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Opinion After this debate, what possible rationale does Bernie Sanders have for staying in the race?

Former vice president Joe Biden and Sen. Bernie Sanders (I-Vt.) debated each other one-on-one for the first time on March 15. Here’s what you missed. (Video: The Washington Post)

The debate between former vice president Joe Biden and Sen. Bernie Sanders (I-Vt.) was entirely unnecessary given that Sanders is all but eliminated as a serious contender. He continues to take money from donors and encourage others to congregate (for example, phone banking), which is neither reasonable nor responsible. The debate changed nothing and suggests Sanders should have exited the race.

Biden made real news committing to pick a woman as vice president. Biden also promised to nominate an African American woman to the Supreme Court. Sanders tried to argue about Biden’s past votes on the Hyde Amendment, which restricts federal funding for poor women seeking abortions, but when pressed would only say “in all likelihood” he would pick a woman for vice president. The Sanders camp was caught flat-footed. The rest of the debate did not go any better for Sanders.

Biden’s first instinct is to express empathy. (“First of all, my heart goes out to those … who are suffering from the virus.”) Biden explained the stakes: “This is bigger than any one of us.” Sanders’s first instinct is to revert to his Medicare-for-all talking points.

Biden has a grasp of specifics, recommendations he can offer that demonstrate he has a deep understanding of the issue. He can refer to expertise in handling previous health pandemics. When Sanders tried again and again to make this a Medicare-for-all issue, Biden called him out. “With all due respect to Medicare-for-all, you have a single-payer system in Italy,” Biden said. “It is not working in Italy right now.” He made a devastating case that Sanders’s fixation on Medicare-for-all is irrelevant if not uninformed. When Sanders persisted, he scolded Sanders that this was not the time for a political “back-and-forth.” He called for the military to help confront the pandemic.

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Biden was authoritative, decisive and focused on the crisis at hand. He gave Sanders no room to get to his left, advocating a “major” fiscal stimulus for individuals. Sanders instead delivered a lecture about inequality. Biden again went to the need for swift action on this pandemic. “People are looking for results, not a revolution,” he said.

One in five children are struggling with hunger in S.C. Kia Jones, a North Charleston, S.C. bus driver, says she wants politicians to pay attention. (Video: The Washington Post)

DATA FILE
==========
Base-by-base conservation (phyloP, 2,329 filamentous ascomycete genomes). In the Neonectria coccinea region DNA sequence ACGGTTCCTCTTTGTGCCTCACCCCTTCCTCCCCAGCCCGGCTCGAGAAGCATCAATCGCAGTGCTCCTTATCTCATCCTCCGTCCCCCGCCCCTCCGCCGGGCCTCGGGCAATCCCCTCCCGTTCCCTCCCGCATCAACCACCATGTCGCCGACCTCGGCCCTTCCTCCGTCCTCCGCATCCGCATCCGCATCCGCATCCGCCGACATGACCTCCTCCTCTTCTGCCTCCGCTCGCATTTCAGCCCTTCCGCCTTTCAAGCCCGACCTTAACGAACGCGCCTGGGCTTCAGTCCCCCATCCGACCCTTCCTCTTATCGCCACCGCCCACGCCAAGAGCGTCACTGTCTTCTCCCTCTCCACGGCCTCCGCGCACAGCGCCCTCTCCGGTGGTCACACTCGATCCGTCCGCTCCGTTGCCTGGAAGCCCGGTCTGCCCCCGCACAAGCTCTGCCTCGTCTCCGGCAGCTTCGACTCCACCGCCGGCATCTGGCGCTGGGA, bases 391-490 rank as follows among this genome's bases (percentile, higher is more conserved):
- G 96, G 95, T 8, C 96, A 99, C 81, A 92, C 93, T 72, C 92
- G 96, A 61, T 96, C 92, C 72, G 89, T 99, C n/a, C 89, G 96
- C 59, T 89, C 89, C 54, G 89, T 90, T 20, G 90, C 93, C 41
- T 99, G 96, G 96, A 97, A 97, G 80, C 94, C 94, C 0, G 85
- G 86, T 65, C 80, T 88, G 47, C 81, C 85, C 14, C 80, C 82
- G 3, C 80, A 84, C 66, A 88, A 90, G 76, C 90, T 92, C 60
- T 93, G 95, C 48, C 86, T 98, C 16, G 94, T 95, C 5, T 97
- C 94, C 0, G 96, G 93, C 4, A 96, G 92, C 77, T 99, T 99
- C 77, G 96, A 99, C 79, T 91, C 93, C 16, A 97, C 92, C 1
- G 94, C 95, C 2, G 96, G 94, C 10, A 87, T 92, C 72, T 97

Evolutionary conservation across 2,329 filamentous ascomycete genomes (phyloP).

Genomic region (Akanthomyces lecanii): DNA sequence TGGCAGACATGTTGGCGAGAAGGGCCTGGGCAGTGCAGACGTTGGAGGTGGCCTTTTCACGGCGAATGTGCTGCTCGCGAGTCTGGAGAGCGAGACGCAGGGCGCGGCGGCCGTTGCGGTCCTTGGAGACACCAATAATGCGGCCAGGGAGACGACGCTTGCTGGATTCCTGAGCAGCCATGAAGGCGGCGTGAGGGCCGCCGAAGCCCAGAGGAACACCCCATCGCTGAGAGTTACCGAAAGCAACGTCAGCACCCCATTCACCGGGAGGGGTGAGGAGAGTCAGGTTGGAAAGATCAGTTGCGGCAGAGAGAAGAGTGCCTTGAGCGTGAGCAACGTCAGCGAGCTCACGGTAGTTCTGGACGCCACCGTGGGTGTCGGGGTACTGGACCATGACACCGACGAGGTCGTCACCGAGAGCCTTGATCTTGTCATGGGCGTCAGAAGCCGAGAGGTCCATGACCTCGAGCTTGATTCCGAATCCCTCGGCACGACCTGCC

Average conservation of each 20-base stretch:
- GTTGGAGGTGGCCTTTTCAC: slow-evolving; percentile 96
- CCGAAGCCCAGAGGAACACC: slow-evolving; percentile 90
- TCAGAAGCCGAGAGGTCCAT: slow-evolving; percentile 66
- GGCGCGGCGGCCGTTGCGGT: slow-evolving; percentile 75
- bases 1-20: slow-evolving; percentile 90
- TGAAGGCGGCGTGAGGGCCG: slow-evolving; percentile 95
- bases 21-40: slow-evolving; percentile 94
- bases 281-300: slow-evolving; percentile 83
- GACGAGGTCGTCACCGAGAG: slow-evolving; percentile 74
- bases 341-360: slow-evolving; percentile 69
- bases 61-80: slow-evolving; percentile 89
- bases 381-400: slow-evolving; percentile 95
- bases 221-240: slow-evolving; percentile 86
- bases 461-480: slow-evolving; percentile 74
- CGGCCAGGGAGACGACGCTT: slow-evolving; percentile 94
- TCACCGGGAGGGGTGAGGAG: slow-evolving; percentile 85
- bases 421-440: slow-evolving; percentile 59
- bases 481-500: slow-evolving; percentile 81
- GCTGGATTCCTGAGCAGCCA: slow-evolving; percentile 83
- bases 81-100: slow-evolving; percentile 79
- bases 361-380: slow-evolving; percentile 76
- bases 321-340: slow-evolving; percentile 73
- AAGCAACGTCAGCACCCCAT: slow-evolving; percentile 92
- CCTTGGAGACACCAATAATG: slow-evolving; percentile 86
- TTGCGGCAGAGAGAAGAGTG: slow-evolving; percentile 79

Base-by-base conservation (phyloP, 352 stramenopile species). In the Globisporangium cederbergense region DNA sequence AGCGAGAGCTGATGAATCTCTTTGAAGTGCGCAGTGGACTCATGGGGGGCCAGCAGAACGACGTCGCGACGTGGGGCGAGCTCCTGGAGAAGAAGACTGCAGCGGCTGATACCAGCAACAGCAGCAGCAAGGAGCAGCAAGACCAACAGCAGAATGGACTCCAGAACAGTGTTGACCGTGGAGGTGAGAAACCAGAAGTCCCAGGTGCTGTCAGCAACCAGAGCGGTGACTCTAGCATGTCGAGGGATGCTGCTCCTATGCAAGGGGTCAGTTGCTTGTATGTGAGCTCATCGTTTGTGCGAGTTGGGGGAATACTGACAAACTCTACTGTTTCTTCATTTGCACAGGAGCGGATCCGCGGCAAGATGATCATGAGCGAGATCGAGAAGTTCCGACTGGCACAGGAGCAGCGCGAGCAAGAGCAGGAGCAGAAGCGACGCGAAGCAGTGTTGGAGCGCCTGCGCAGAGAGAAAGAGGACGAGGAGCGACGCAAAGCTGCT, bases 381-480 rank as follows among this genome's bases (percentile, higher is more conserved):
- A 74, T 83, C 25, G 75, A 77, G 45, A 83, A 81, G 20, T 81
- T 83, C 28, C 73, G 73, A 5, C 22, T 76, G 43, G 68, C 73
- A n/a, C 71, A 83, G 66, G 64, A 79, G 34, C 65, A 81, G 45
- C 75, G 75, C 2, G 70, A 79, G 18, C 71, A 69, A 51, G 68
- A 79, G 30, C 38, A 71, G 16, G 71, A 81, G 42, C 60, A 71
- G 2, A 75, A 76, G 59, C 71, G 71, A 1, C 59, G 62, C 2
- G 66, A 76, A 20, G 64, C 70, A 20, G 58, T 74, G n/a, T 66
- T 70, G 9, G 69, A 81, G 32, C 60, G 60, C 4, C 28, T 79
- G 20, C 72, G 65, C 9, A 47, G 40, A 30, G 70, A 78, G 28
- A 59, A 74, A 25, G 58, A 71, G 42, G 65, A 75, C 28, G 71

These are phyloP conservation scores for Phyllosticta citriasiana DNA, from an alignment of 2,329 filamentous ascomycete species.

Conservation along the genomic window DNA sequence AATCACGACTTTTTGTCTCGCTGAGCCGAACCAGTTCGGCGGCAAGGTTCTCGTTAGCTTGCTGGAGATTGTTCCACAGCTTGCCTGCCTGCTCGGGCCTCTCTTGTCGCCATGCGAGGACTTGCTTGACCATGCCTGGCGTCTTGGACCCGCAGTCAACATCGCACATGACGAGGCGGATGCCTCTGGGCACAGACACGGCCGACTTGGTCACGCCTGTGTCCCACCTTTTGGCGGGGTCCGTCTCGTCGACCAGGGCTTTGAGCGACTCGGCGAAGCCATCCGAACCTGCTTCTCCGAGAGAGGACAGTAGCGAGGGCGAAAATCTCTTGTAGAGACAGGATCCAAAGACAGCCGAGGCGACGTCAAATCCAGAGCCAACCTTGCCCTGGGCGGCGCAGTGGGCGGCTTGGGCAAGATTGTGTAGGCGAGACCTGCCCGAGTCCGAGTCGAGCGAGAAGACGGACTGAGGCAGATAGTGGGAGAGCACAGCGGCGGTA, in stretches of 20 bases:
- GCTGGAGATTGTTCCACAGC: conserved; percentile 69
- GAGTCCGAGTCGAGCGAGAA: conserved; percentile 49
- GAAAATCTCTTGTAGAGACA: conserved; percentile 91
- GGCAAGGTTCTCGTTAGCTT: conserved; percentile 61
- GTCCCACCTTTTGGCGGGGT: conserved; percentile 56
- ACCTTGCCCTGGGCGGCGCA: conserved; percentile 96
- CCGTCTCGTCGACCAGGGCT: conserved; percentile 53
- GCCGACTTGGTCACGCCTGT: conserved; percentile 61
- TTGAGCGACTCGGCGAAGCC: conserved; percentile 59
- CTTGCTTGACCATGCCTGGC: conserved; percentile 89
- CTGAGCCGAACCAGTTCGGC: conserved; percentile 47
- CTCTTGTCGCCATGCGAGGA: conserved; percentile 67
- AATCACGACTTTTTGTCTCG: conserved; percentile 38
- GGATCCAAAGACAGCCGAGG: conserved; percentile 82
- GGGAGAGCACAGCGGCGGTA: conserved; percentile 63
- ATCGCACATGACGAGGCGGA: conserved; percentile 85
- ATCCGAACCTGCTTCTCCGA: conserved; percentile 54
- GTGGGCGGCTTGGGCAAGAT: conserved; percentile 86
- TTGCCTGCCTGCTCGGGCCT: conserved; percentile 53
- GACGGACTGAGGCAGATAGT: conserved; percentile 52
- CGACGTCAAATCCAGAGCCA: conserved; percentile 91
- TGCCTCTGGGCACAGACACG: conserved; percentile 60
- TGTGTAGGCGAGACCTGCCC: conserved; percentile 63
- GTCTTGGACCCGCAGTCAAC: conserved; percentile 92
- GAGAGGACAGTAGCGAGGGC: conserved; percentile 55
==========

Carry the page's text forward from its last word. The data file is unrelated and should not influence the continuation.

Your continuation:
After weeks of trying to paint Biden in mental decline, Sanders was the one who mixed up Ebola and coronavirus. We have perhaps passed the time when Democrats can credibly argue that Sanders is more on the ball than Biden.

On the 2008 bailout, Sanders defended voting against the bill. Biden reminded the audience that the bailout saved the economy and included the rescue of the auto industry, preserving thousands of jobs. Once again, Biden looked like the leader who can steer the ship of state; Sanders looked like an ideologue stuck on a single, unattainable issue (Medicare-for-all).

Biden was sharper than he has been. Pointing out he had no underlying health condition, Biden made a subtle dig at Sanders, who recently had a heart attack.

Sanders sounded like a broken record, repeating decades of talking points. After Sanders accused Biden of advocating cuts to Social Security, moderator Dana Bash sprung her trap, asking Sanders if he didn’t talk about changing Social Security. Sanders plainly was not prepared for that one. Trying to make Biden into an enemy of Social Security was bound to fail and downright silly.

Generally, it was a blessing to have a debate free from audience reaction. However, Biden certainly would have gotten a laugh when asked if he’d support Sanders should Sanders be the nominee. Biden wisecracked, “He’s making it hard for me right now. I’ve been trying to give him credit for things and he won’t even take the credit!” (Sanders actually laughed at that, to his credit.)

On immigration, Biden cornered Sanders for his 2007 vote against immigration reform, which Sanders bizarrely claimed included a provision that would in effect allow slavery. Biden told him then-Sen. Barack Obama and Ted Kennedy supported it. Did Sanders really think they’d vote for a bill about slavery? Sanders switched topics.

Sanders is such an ideologue that he told Biden reentering the Paris accord is no big deal. It was a remarkably flippant answer, a gaffe that would have sunk a viable candidate.

Biden dismantled Sanders by reeling off the list of dictators Sanders praised habitually. He twisted the knife by pointing out that Sanders also voted against sanctions imposed on Russia for interfering with our elections. Sanders, in a display of obliviousness, doubled down by praising China for lifting people out of poverty.

The moderators asked sharp, substantive questions. We are left with one more: What possible rationale does Sanders have for staying in the race?


LOSERS: Sanders, debates with live audiences

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